The Licensing (Scotland) Bill was introduced to Parliament on 28 February this year, and Stage 1 of the Parliamentary process has been completed. It now enters the detailed Stage 2 consideration phase.

The Bill will reform the licensing laws in Scotland, which are now more than 25 years old, in particular addressing the social issues of underage drinking and binge drinking.  Its principal objectives are to prevent crime and disorder and public nuisance, secure public safety, protect and improve public health, and safeguard children from harm.

Among the Bill's reforms are:

  • provision of a national framework to include standard national licence conditions;
  • overhaul of the system of licences, replacing the current seven with two new types of licence – personal licences and premises licences;
  • 24 hour licences are to be granted only in exceptional circumstances;
  • an emphasis on compulsory training;
  • new Licensing Standards Officers and a wider range of penalties;
  • provisions designed to combat under-age drinking and binge drinking;
  • provisions intended to protect communities.

Such a radical overhaul of the licensing regime will require a carefully planned transition from the old to the new.  The Executive established a Transition Team, consisting of five Licensing Board Clerks, to help to work out arrangements for the administrative transition.

A proposed timetable for the changeover has now been announced, based on proposals from the Transition Team and consultation with licensed trade associations. The move to the new regime will culminate in a "big bang", where all licences under the new system and the majority of the provisions of the new Licensing Act will take effect on a single appointed day, following a transition period. "Big Bang" is currently programmed for around August 2009.

In the lead up to the appointed day, certain target dates have been identified for key events in the conversion process:

By October 2006 All accompanying regulations and draft statutory guidance are to be published for a three month period of formal consultation.
By February 2007 Finalised regulations and guidance are to be laid before the Scottish Parliament for approval.
May 2007 Appointment of new Boards following Local Government Elections.
From June 2007 to November 2007 A six-month period during which the new Boards will prepare licensing policy statements and carry out overprovision assessments. Final versions of licensing policy statements then to be published and made widely available two months prior to the start of transition. Appointment of Licensing Standards Officers and local Forums by Local Authorities would also take place in this period.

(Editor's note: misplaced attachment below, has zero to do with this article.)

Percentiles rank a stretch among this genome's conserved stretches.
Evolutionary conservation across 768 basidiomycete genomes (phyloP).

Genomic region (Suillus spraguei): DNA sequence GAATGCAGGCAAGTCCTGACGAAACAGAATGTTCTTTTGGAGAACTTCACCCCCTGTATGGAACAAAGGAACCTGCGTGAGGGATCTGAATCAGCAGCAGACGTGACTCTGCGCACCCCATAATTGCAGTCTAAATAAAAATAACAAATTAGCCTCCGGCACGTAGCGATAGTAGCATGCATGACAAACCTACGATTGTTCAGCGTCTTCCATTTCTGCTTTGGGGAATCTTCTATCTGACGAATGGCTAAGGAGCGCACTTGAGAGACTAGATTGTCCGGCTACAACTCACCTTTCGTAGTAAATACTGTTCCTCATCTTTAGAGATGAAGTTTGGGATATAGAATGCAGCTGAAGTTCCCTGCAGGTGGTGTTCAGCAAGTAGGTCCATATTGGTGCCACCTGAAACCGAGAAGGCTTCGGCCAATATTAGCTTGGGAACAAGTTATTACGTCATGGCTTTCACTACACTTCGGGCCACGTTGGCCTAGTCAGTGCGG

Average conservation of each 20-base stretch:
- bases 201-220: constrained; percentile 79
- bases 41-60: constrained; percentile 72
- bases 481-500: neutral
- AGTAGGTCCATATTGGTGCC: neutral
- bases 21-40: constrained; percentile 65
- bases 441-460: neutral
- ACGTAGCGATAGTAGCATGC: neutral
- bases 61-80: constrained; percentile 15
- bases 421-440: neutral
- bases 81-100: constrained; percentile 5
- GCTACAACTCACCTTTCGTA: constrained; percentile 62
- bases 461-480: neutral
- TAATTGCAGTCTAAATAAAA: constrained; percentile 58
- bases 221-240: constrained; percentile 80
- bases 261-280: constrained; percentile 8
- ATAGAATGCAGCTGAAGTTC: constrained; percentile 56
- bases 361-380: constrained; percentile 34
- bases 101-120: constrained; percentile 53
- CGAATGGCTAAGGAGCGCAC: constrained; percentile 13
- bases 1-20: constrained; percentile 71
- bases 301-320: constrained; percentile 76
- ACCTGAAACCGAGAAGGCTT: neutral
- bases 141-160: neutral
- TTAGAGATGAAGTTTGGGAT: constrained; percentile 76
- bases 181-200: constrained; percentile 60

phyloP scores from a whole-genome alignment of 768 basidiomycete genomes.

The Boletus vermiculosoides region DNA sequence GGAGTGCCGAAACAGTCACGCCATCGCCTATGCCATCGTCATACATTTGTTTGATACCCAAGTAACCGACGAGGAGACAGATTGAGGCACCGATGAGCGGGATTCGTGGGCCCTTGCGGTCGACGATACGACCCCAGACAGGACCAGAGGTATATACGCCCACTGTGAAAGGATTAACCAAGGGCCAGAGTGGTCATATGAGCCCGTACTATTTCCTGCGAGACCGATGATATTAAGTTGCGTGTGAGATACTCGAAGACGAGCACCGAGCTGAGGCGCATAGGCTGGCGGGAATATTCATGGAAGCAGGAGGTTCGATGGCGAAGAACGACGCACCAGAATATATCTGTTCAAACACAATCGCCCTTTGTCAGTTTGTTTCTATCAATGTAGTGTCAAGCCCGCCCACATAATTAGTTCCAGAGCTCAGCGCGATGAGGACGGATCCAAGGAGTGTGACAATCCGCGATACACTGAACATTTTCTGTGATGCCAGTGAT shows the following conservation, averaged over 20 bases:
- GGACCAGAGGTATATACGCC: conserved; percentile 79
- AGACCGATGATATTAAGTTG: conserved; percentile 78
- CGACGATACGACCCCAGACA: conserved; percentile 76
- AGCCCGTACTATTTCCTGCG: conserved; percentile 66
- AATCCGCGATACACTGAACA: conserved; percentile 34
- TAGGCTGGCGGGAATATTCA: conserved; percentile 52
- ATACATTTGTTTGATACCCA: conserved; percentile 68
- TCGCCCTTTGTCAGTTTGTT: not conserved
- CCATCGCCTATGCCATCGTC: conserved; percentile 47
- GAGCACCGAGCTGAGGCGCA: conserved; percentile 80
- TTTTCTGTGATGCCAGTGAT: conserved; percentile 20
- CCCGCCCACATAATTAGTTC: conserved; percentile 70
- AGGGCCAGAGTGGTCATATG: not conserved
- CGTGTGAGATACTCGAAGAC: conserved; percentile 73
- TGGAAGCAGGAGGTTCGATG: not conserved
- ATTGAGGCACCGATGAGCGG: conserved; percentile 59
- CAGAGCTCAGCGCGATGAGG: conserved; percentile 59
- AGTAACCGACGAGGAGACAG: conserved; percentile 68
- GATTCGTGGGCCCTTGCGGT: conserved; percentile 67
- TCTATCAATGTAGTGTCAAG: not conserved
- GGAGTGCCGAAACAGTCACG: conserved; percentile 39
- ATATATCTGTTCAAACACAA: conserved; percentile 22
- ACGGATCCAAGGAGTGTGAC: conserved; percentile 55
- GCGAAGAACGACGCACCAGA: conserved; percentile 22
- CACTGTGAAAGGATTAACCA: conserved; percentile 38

From February 2008 The acceptable transition period would be approximately 18 months from this date.

Although all licensees in Scotland will operate under the new system from the appointed day, there will be some limited dispensations allowed, permitting certain licence holders to continue to operate under their existing hours and licence conditions, known as "grandfather rights" (i.e. rights which, because they were held under the previous regime, can be carried on into the new regime), but his will not apply universally and there will be no grandfather rights for currently licensed hours or extensions to those hours. 

The Scottish Executive has advised that grandfather rights will be available in the following cases:

  • exemption from the consequences of the overprovision assessment and the overprovision ground for refusal of a licence, where there is no change to the size, capacity or type of operation taking place on the premises;
  • exemption from the need to provide building standards, planning and food hygiene certificates, where transfer is on a like-for-like basis;
  • where transfer is on a like-for-like basis but the Board are of the view that they would nevertheless be likely to refuse the licence on the grounds of the "location, character or condition of the premises", but that suitable modifications can be made to address this particular issue, then the licence must be granted and the licensee given a period of 12 months to make the necessary modifications. The licence would be revoked however if the modifications are not made in this period.

All other aspects of the new legislation including National Licence conditions and any additional local licence conditions will be applied.

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